Opening with a brief history of jewelry as “small precious items [that] have mirrored the human journey” since the dawn of recorded history, the book starts with memorable examples in history and now-shuttered houses whose influence cast a long shadow in contemporary jewelry design such as Boivin, Fouquet and Jean Després.
Then it’s all about stones, before diving into an A-to-Z of 46 brands, industry heavyweights and independents alike, making their mark today in a global market worth 20 billion euros. Among these are the likes of Boucheron, Cartier and Chanel but also JAR, Messika, Lorenz Bäumer or Maison Auclert, who creates contemporary items set with antique Roman stones or Greek coins. Reybaud also name checks a handful of emerging signatures like Charlotte Chesnais or Emmanuel Tarpin.
Those who made the cut were selected based on “work well executed,” she said, as “people forget is that it is a truly technical field, where France has historically had deep know-how in high jewelry.”
“Jewelry is too often likened to an accessory. What we mustn’t forget is that unlike shoes or bags, it’s a product that is eternal by design, due to its materials, metal and stones. That’s the original characteristic [of jewels], regardless of affective or symbolic value,” she continued.
Further chapters look at important museum collections, offer insider advice on appraisals and how to start a collection at auctions as well as a glossary.
A surprising element is the prices, peppered throughout. This was particularly important to Reybaud, who felt that giving a reference point would allow clients to understand what they’re looking at. Brands likewise “should not be ashamed of putting their prices in the open,” she added.
The book includes some 250 visuals, from the modish portrait of ’60s top model Penelope Tree holding the 90.38 carats “Briolette of India“ diamond in front of her eye on the cover, to hundreds of pieces and famous faces like Elizabeth Taylor, Zendaya or Julia Roberts.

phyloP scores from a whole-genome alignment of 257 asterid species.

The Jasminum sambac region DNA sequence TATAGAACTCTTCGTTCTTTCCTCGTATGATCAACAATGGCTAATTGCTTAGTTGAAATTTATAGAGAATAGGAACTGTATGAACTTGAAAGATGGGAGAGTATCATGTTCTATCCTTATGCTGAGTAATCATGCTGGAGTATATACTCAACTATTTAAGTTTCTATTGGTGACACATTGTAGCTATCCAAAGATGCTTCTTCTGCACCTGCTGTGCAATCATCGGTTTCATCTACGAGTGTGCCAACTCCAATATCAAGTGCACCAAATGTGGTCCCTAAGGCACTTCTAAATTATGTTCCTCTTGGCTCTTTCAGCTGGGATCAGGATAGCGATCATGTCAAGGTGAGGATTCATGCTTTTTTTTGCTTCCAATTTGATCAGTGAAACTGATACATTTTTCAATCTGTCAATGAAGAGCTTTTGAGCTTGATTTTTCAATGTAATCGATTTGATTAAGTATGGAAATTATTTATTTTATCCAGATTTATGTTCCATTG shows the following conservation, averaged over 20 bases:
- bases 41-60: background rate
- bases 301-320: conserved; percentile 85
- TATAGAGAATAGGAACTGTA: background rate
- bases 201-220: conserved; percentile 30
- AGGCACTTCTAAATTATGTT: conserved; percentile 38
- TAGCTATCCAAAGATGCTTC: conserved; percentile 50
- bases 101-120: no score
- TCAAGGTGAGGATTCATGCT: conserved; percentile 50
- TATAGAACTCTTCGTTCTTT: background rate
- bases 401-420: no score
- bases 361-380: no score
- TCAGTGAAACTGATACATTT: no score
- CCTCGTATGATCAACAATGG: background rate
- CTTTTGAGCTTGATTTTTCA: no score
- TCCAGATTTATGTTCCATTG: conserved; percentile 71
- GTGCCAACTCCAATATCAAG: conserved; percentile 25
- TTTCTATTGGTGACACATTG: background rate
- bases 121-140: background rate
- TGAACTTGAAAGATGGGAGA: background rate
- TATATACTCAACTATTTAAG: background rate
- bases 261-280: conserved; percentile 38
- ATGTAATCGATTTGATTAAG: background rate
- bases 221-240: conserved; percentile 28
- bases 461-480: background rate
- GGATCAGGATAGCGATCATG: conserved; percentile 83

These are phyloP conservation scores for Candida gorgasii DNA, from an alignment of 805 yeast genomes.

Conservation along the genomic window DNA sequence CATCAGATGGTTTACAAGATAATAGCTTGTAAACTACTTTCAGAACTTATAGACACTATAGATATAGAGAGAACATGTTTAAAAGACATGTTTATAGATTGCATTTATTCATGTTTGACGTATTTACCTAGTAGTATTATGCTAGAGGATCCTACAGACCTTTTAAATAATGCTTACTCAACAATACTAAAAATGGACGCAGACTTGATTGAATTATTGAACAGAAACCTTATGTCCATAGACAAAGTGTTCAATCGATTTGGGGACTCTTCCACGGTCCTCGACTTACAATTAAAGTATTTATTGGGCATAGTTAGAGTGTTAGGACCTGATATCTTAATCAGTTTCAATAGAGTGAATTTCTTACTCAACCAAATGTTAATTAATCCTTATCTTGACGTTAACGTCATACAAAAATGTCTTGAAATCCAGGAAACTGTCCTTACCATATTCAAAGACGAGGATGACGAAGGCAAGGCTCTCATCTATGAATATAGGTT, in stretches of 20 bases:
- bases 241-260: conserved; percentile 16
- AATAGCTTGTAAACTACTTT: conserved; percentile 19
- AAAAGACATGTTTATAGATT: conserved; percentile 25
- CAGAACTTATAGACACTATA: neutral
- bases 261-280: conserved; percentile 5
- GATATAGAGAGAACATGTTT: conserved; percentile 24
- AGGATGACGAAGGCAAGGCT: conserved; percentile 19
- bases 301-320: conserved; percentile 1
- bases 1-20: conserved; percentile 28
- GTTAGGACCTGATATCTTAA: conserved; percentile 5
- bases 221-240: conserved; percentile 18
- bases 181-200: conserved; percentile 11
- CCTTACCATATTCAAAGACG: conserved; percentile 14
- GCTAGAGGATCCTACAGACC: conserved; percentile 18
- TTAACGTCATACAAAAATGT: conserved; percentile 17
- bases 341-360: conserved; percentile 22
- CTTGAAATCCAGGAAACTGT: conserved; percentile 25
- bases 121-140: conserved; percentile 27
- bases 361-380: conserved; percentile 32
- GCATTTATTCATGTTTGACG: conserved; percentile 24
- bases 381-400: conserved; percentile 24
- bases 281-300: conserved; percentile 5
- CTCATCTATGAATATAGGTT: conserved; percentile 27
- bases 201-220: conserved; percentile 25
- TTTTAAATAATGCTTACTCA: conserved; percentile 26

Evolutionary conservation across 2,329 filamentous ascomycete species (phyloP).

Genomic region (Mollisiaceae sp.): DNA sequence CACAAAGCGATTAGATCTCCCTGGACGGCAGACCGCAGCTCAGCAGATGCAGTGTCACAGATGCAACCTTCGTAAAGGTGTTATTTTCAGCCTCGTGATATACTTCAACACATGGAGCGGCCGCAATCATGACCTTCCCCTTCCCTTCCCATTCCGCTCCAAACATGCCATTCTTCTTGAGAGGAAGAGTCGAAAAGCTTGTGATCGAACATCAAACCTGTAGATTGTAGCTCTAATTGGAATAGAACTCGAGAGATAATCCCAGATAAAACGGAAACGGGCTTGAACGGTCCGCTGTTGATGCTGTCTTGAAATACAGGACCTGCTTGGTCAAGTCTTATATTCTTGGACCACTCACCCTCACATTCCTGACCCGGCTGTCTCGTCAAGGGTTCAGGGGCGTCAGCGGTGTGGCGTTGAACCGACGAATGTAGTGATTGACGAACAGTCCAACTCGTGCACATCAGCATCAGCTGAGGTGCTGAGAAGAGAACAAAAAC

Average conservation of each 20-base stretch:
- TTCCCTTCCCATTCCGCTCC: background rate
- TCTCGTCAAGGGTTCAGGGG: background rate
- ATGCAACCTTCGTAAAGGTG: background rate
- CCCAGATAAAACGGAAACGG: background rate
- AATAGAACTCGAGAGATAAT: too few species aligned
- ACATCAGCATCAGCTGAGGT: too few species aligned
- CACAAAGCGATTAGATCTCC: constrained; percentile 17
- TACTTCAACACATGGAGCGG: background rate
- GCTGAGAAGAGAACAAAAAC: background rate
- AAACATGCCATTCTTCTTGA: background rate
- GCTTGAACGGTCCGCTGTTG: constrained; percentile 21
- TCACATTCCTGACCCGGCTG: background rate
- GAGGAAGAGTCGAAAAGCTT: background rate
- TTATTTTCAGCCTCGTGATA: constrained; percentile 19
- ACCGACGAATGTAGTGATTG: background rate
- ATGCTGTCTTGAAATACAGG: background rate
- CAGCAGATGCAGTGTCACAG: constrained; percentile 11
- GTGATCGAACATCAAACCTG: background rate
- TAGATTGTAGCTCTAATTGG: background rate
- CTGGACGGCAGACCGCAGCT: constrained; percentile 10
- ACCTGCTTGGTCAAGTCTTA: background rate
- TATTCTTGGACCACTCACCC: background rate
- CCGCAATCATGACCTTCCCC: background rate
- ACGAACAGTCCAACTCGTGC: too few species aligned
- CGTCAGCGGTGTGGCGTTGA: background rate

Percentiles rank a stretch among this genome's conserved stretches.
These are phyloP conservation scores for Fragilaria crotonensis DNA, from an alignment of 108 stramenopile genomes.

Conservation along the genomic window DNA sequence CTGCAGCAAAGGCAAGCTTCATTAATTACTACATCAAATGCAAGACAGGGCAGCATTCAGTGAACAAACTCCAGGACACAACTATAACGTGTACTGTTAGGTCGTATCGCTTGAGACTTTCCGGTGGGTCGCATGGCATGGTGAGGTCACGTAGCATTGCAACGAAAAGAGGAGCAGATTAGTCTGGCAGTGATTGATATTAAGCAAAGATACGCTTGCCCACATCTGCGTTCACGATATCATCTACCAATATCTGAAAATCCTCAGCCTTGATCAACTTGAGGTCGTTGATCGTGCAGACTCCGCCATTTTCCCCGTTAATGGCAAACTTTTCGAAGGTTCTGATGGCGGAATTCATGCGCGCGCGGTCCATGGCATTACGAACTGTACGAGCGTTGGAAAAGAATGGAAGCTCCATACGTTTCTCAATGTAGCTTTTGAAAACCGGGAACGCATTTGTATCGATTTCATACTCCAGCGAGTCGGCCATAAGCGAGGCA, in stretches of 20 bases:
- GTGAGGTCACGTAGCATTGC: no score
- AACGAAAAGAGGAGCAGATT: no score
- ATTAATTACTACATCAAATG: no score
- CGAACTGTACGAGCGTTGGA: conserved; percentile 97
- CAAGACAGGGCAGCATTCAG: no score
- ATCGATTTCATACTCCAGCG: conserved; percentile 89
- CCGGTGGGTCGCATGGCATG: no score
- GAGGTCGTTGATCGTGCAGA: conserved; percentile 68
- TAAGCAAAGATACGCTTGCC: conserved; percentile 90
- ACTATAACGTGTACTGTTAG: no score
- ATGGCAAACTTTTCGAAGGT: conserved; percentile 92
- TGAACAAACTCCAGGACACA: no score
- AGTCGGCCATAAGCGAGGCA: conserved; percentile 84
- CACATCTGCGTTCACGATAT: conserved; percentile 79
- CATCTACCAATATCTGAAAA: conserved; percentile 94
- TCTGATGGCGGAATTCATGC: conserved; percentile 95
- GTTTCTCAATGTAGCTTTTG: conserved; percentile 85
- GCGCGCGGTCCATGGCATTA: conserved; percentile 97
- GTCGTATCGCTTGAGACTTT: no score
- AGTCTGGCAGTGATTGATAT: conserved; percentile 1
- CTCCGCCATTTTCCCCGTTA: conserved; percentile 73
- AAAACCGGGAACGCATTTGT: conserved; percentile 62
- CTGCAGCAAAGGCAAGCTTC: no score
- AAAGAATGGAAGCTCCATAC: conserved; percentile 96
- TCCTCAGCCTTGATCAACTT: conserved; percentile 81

It is dedicated to Reybaud’s father, a third-generation jeweler in the South of France who once turned down a suggestion from Pablo Picasso to help him launch jewelry.
Published in English and French by Assouline, “Jewelry Guide: The Ultimate Compendium” will be available starting December for $95, 95 Euros or 70 British pounds. — LILY TEMPLETON
VINTAGE CELEBRATION: In recent months, some of the hottest new looks in Hollywood have been old, from the vintage plunge-front Jean-Louis Scherrer dress that TikTok star Addison Rae wore to the LACMA gala (her archival streak has been going strong at other events, too), to Bella Hadid’s Tom Ford-era white Gucci gown at the Cannes Film Festival.
As further evidence of the skyrocketing value of pre-owned fashion, vintage dealer Doris Raymond’s sale at Julien’s Auctions this week exceeded expectations with a Chanel Couture gown selling for $68,750, 22 times the original estimate.
No wonder the resale wars are heating up.
In brick-and-mortar, Richard Wainwright, creator of the popular vintage fair A Current Affair, just opened Arcade, a permanent co-op space at The Row in downtown Los Angeles. Fashionphile is popping up at Fred Segal. And eBay just opened a store in New York’s Diamond District that lets customers sell and shop on the spot.